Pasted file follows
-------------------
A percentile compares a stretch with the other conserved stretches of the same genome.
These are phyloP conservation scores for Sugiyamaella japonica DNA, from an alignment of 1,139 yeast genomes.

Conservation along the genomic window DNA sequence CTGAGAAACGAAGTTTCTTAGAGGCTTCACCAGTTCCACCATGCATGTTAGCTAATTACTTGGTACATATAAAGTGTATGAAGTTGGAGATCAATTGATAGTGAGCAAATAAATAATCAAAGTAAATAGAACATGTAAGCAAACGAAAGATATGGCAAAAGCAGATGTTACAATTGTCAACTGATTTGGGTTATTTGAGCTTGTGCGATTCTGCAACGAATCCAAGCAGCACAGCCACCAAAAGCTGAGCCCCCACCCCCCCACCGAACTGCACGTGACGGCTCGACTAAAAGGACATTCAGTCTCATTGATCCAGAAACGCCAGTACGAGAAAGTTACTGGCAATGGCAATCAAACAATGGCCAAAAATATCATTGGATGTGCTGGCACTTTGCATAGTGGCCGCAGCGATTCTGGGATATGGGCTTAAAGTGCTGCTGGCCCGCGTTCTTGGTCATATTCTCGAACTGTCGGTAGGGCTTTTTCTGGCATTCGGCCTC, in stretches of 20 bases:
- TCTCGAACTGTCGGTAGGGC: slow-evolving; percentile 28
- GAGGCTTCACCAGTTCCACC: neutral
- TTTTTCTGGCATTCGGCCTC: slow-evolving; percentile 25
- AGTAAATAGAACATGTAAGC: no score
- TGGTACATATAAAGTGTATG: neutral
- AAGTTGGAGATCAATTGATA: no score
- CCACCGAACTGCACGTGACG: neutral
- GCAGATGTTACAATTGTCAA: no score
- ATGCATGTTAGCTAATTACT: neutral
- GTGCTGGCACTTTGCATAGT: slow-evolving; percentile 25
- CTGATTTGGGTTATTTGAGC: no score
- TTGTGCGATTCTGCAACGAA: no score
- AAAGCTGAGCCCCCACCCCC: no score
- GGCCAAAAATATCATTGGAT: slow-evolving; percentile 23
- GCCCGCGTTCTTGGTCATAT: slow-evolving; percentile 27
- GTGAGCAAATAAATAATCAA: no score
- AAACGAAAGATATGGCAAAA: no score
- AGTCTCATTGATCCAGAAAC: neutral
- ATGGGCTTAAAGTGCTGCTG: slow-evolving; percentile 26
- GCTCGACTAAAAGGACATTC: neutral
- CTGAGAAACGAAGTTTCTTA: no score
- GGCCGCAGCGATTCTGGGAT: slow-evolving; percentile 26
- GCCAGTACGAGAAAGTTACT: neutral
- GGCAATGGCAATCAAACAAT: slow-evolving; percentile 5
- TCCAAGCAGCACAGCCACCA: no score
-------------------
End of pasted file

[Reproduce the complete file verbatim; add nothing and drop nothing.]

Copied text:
A percentile compares a stretch with the other conserved stretches of the same genome.
These are phyloP conservation scores for Sugiyamaella japonica DNA, from an alignment of 1,139 yeast genomes.

Conservation along the genomic window DNA sequence CTGAGAAACGAAGTTTCTTAGAGGCTTCACCAGTTCCACCATGCATGTTAGCTAATTACTTGGTACATATAAAGTGTATGAAGTTGGAGATCAATTGATAGTGAGCAAATAAATAATCAAAGTAAATAGAACATGTAAGCAAACGAAAGATATGGCAAAAGCAGATGTTACAATTGTCAACTGATTTGGGTTATTTGAGCTTGTGCGATTCTGCAACGAATCCAAGCAGCACAGCCACCAAAAGCTGAGCCCCCACCCCCCCACCGAACTGCACGTGACGGCTCGACTAAAAGGACATTCAGTCTCATTGATCCAGAAACGCCAGTACGAGAAAGTTACTGGCAATGGCAATCAAACAATGGCCAAAAATATCATTGGATGTGCTGGCACTTTGCATAGTGGCCGCAGCGATTCTGGGATATGGGCTTAAAGTGCTGCTGGCCCGCGTTCTTGGTCATATTCTCGAACTGTCGGTAGGGCTTTTTCTGGCATTCGGCCTC, in stretches of 20 bases:
- TCTCGAACTGTCGGTAGGGC: slow-evolving; percentile 28
- GAGGCTTCACCAGTTCCACC: neutral
- TTTTTCTGGCATTCGGCCTC: slow-evolving; percentile 25
- AGTAAATAGAACATGTAAGC: no score
- TGGTACATATAAAGTGTATG: neutral
- AAGTTGGAGATCAATTGATA: no score
- CCACCGAACTGCACGTGACG: neutral
- GCAGATGTTACAATTGTCAA: no score
- ATGCATGTTAGCTAATTACT: neutral
- GTGCTGGCACTTTGCATAGT: slow-evolving; percentile 25
- CTGATTTGGGTTATTTGAGC: no score
- TTGTGCGATTCTGCAACGAA: no score
- AAAGCTGAGCCCCCACCCCC: no score
- GGCCAAAAATATCATTGGAT: slow-evolving; percentile 23
- GCCCGCGTTCTTGGTCATAT: slow-evolving; percentile 27
- GTGAGCAAATAAATAATCAA: no score
- AAACGAAAGATATGGCAAAA: no score
- AGTCTCATTGATCCAGAAAC: neutral
- ATGGGCTTAAAGTGCTGCTG: slow-evolving; percentile 26
- GCTCGACTAAAAGGACATTC: neutral
- CTGAGAAACGAAGTTTCTTA: no score
- GGCCGCAGCGATTCTGGGAT: slow-evolving; percentile 26
- GCCAGTACGAGAAAGTTACT: neutral
- GGCAATGGCAATCAAACAAT: slow-evolving; percentile 5
- TCCAAGCAGCACAGCCACCA: no score